Want to be more creative? As we have noted, there are many ways to achieve that laudable goal, ranging from dimming the lights to sitting at a disorderly desk.
Or you could just lie and cheat.
After Harvard Business School researcher Francesa Gino reported in 2011 that that highly creative people are more likely to engage in unethical activities, she began to wonder whether dishonesty could actually enhance creativity. Her latest paper suggests the answer is yes.
“This research shows that the sentiment expressed in the common saying ‘rules are meant to be broken’ is at the root of both creative performance and dishonest behavior,” Gino and co-author Scott Wiltermuth write in the journal Psychological Science. “It also provides new evidence that dishonesty may therefore lead people to become more creative in their subsequent behaviors.”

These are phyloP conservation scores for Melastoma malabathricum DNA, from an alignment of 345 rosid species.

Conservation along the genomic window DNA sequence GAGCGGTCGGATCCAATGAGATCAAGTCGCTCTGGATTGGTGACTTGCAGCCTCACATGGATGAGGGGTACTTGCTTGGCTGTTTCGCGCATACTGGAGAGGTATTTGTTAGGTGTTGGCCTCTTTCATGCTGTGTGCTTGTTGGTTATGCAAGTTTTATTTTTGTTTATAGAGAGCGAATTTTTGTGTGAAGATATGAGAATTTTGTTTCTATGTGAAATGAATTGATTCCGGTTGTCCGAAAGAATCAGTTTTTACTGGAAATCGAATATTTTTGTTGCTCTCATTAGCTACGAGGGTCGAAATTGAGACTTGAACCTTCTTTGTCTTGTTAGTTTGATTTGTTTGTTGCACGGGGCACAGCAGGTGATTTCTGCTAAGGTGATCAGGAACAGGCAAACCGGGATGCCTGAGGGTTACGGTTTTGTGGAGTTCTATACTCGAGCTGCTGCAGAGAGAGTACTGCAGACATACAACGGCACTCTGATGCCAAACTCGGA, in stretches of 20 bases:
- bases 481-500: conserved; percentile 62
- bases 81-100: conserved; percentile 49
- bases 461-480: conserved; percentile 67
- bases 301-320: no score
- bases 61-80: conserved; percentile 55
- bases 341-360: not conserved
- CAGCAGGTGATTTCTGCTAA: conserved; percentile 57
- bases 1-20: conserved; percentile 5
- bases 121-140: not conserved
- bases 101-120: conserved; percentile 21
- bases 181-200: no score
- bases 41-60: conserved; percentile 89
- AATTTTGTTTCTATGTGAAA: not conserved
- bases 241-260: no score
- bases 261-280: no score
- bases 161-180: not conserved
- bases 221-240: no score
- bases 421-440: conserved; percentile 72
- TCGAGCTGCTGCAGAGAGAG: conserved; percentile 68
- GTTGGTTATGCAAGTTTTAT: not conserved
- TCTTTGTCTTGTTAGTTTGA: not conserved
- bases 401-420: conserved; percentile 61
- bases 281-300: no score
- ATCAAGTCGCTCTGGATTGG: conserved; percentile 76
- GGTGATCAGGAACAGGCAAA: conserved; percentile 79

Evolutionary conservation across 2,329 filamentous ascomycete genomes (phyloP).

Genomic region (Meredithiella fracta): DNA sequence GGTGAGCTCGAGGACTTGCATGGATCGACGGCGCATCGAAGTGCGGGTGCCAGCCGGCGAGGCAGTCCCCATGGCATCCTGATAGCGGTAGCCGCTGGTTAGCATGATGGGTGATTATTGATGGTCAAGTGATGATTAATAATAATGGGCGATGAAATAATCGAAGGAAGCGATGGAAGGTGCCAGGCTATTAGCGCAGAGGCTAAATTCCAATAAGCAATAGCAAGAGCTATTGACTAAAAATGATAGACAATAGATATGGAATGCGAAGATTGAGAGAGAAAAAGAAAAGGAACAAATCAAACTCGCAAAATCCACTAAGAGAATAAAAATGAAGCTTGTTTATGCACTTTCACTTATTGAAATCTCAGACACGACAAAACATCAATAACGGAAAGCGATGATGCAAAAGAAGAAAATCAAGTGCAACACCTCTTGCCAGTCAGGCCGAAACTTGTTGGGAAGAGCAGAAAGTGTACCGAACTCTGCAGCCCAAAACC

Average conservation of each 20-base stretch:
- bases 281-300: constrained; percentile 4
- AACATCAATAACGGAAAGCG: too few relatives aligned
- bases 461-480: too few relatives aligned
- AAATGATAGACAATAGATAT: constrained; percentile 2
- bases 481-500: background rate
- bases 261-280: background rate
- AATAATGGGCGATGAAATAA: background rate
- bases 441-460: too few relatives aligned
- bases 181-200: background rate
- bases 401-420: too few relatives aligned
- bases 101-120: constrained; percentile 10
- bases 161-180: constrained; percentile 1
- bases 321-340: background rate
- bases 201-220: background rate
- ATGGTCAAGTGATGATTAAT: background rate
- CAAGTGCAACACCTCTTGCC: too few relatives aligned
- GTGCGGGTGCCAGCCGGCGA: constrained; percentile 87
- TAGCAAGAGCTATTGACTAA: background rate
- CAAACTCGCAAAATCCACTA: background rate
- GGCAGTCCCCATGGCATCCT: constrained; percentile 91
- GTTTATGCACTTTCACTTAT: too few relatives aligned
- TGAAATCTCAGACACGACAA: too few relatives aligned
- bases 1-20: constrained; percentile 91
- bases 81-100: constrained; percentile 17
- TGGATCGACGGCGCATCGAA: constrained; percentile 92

Read the whole story: Pacific Standard
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